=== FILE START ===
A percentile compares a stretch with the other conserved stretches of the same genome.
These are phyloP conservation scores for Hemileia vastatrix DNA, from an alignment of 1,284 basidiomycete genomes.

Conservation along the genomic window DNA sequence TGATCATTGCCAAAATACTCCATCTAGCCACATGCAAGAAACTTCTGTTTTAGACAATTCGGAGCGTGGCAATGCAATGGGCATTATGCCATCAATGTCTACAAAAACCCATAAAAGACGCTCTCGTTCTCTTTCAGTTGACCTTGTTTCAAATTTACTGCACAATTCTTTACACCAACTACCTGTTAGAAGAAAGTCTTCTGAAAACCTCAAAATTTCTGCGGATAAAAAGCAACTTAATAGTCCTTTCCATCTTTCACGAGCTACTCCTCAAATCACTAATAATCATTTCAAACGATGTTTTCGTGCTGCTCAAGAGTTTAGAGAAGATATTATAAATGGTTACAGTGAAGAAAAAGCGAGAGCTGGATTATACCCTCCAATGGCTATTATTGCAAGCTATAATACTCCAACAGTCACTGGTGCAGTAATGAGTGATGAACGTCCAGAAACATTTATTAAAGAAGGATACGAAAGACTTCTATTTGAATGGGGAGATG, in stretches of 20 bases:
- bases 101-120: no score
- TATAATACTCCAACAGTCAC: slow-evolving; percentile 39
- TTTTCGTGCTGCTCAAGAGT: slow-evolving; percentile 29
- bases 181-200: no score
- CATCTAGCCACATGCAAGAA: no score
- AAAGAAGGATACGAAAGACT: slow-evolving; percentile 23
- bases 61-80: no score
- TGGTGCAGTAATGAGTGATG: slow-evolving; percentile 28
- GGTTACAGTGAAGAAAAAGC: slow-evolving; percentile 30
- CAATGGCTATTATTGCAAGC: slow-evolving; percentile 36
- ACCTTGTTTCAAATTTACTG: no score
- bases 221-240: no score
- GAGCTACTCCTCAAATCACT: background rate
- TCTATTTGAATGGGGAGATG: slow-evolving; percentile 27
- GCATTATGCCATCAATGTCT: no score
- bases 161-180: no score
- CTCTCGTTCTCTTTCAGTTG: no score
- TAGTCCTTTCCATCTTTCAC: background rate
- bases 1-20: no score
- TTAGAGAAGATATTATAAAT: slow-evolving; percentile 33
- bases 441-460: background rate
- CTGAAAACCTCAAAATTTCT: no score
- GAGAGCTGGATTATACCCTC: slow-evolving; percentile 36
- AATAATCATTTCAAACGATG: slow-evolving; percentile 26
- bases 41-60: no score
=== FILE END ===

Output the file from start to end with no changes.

A percentile compares a stretch with the other conserved stretches of the same genome.
These are phyloP conservation scores for Hemileia vastatrix DNA, from an alignment of 1,284 basidiomycete genomes.

Conservation along the genomic window DNA sequence TGATCATTGCCAAAATACTCCATCTAGCCACATGCAAGAAACTTCTGTTTTAGACAATTCGGAGCGTGGCAATGCAATGGGCATTATGCCATCAATGTCTACAAAAACCCATAAAAGACGCTCTCGTTCTCTTTCAGTTGACCTTGTTTCAAATTTACTGCACAATTCTTTACACCAACTACCTGTTAGAAGAAAGTCTTCTGAAAACCTCAAAATTTCTGCGGATAAAAAGCAACTTAATAGTCCTTTCCATCTTTCACGAGCTACTCCTCAAATCACTAATAATCATTTCAAACGATGTTTTCGTGCTGCTCAAGAGTTTAGAGAAGATATTATAAATGGTTACAGTGAAGAAAAAGCGAGAGCTGGATTATACCCTCCAATGGCTATTATTGCAAGCTATAATACTCCAACAGTCACTGGTGCAGTAATGAGTGATGAACGTCCAGAAACATTTATTAAAGAAGGATACGAAAGACTTCTATTTGAATGGGGAGATG, in stretches of 20 bases:
- bases 101-120: no score
- TATAATACTCCAACAGTCAC: slow-evolving; percentile 39
- TTTTCGTGCTGCTCAAGAGT: slow-evolving; percentile 29
- bases 181-200: no score
- CATCTAGCCACATGCAAGAA: no score
- AAAGAAGGATACGAAAGACT: slow-evolving; percentile 23
- bases 61-80: no score
- TGGTGCAGTAATGAGTGATG: slow-evolving; percentile 28
- GGTTACAGTGAAGAAAAAGC: slow-evolving; percentile 30
- CAATGGCTATTATTGCAAGC: slow-evolving; percentile 36
- ACCTTGTTTCAAATTTACTG: no score
- bases 221-240: no score
- GAGCTACTCCTCAAATCACT: background rate
- TCTATTTGAATGGGGAGATG: slow-evolving; percentile 27
- GCATTATGCCATCAATGTCT: no score
- bases 161-180: no score
- CTCTCGTTCTCTTTCAGTTG: no score
- TAGTCCTTTCCATCTTTCAC: background rate
- bases 1-20: no score
- TTAGAGAAGATATTATAAAT: slow-evolving; percentile 33
- bases 441-460: background rate
- CTGAAAACCTCAAAATTTCT: no score
- GAGAGCTGGATTATACCCTC: slow-evolving; percentile 36
- AATAATCATTTCAAACGATG: slow-evolving; percentile 26
- bases 41-60: no score